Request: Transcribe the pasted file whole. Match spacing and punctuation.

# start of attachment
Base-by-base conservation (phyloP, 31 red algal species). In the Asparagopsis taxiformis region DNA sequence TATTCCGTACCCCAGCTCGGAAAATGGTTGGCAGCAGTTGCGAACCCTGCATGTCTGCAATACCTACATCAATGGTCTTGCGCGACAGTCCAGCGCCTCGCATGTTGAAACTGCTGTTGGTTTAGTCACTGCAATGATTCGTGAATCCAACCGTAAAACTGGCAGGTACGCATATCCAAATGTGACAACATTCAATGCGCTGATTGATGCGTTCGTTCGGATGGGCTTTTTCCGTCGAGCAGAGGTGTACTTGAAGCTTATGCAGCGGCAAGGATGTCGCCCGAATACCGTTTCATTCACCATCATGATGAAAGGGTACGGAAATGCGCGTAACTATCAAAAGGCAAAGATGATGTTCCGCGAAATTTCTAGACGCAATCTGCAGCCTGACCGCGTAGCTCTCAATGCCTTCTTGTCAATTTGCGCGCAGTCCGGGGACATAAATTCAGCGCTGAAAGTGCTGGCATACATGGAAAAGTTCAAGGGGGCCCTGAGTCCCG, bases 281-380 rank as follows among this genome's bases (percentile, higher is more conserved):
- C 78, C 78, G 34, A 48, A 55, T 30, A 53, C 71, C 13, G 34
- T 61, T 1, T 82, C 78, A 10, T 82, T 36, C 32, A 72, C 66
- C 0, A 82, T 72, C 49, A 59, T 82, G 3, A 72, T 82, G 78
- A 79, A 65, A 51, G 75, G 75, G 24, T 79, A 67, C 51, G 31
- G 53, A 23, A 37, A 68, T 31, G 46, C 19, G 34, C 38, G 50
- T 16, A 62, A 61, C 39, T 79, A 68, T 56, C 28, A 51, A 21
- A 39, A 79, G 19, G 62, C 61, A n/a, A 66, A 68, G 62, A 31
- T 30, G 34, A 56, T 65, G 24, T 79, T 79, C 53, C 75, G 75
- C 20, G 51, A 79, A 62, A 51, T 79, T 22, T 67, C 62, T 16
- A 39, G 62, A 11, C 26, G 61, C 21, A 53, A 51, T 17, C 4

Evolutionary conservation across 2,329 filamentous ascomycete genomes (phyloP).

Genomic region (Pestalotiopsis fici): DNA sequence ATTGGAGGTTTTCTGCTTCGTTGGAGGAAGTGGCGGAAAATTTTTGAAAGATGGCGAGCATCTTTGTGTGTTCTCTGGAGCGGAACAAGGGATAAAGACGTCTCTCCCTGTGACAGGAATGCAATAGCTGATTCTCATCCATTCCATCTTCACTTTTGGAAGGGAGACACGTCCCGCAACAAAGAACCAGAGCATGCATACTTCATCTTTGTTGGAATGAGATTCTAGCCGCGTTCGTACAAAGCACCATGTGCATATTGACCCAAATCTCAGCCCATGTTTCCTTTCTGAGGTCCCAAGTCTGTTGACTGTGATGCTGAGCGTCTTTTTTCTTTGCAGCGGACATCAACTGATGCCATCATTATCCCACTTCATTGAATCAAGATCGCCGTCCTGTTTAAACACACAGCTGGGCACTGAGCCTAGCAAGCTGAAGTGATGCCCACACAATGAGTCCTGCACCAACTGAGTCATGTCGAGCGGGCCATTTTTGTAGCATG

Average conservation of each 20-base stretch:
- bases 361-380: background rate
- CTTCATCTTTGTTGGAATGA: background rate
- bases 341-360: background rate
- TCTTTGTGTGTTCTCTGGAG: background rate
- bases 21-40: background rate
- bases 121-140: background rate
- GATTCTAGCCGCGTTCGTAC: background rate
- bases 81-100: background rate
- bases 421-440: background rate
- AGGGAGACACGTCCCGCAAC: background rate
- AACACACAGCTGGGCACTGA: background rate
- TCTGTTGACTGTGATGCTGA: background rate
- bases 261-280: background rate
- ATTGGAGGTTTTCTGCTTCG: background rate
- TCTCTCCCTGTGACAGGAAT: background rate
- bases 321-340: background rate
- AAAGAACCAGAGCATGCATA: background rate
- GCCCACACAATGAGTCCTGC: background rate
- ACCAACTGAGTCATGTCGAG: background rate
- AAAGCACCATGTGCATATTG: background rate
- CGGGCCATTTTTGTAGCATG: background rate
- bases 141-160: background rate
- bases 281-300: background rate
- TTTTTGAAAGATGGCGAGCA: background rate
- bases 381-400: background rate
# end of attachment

Base-by-base conservation (phyloP, 31 red algal species). In the Asparagopsis taxiformis region DNA sequence TATTCCGTACCCCAGCTCGGAAAATGGTTGGCAGCAGTTGCGAACCCTGCATGTCTGCAATACCTACATCAATGGTCTTGCGCGACAGTCCAGCGCCTCGCATGTTGAAACTGCTGTTGGTTTAGTCACTGCAATGATTCGTGAATCCAACCGTAAAACTGGCAGGTACGCATATCCAAATGTGACAACATTCAATGCGCTGATTGATGCGTTCGTTCGGATGGGCTTTTTCCGTCGAGCAGAGGTGTACTTGAAGCTTATGCAGCGGCAAGGATGTCGCCCGAATACCGTTTCATTCACCATCATGATGAAAGGGTACGGAAATGCGCGTAACTATCAAAAGGCAAAGATGATGTTCCGCGAAATTTCTAGACGCAATCTGCAGCCTGACCGCGTAGCTCTCAATGCCTTCTTGTCAATTTGCGCGCAGTCCGGGGACATAAATTCAGCGCTGAAAGTGCTGGCATACATGGAAAAGTTCAAGGGGGCCCTGAGTCCCG, bases 281-380 rank as follows among this genome's bases (percentile, higher is more conserved):
- C 78, C 78, G 34, A 48, A 55, T 30, A 53, C 71, C 13, G 34
- T 61, T 1, T 82, C 78, A 10, T 82, T 36, C 32, A 72, C 66
- C 0, A 82, T 72, C 49, A 59, T 82, G 3, A 72, T 82, G 78
- A 79, A 65, A 51, G 75, G 75, G 24, T 79, A 67, C 51, G 31
- G 53, A 23, A 37, A 68, T 31, G 46, C 19, G 34, C 38, G 50
- T 16, A 62, A 61, C 39, T 79, A 68, T 56, C 28, A 51, A 21
- A 39, A 79, G 19, G 62, C 61, A n/a, A 66, A 68, G 62, A 31
- T 30, G 34, A 56, T 65, G 24, T 79, T 79, C 53, C 75, G 75
- C 20, G 51, A 79, A 62, A 51, T 79, T 22, T 67, C 62, T 16
- A 39, G 62, A 11, C 26, G 61, C 21, A 53, A 51, T 17, C 4

Evolutionary conservation across 2,329 filamentous ascomycete genomes (phyloP).

Genomic region (Pestalotiopsis fici): DNA sequence ATTGGAGGTTTTCTGCTTCGTTGGAGGAAGTGGCGGAAAATTTTTGAAAGATGGCGAGCATCTTTGTGTGTTCTCTGGAGCGGAACAAGGGATAAAGACGTCTCTCCCTGTGACAGGAATGCAATAGCTGATTCTCATCCATTCCATCTTCACTTTTGGAAGGGAGACACGTCCCGCAACAAAGAACCAGAGCATGCATACTTCATCTTTGTTGGAATGAGATTCTAGCCGCGTTCGTACAAAGCACCATGTGCATATTGACCCAAATCTCAGCCCATGTTTCCTTTCTGAGGTCCCAAGTCTGTTGACTGTGATGCTGAGCGTCTTTTTTCTTTGCAGCGGACATCAACTGATGCCATCATTATCCCACTTCATTGAATCAAGATCGCCGTCCTGTTTAAACACACAGCTGGGCACTGAGCCTAGCAAGCTGAAGTGATGCCCACACAATGAGTCCTGCACCAACTGAGTCATGTCGAGCGGGCCATTTTTGTAGCATG

Average conservation of each 20-base stretch:
- bases 361-380: background rate
- CTTCATCTTTGTTGGAATGA: background rate
- bases 341-360: background rate
- TCTTTGTGTGTTCTCTGGAG: background rate
- bases 21-40: background rate
- bases 121-140: background rate
- GATTCTAGCCGCGTTCGTAC: background rate
- bases 81-100: background rate
- bases 421-440: background rate
- AGGGAGACACGTCCCGCAAC: background rate
- AACACACAGCTGGGCACTGA: background rate
- TCTGTTGACTGTGATGCTGA: background rate
- bases 261-280: background rate
- ATTGGAGGTTTTCTGCTTCG: background rate
- TCTCTCCCTGTGACAGGAAT: background rate
- bases 321-340: background rate
- AAAGAACCAGAGCATGCATA: background rate
- GCCCACACAATGAGTCCTGC: background rate
- ACCAACTGAGTCATGTCGAG: background rate
- AAAGCACCATGTGCATATTG: background rate
- CGGGCCATTTTTGTAGCATG: background rate
- bases 141-160: background rate
- bases 281-300: background rate
- TTTTTGAAAGATGGCGAGCA: background rate
- bases 381-400: background rate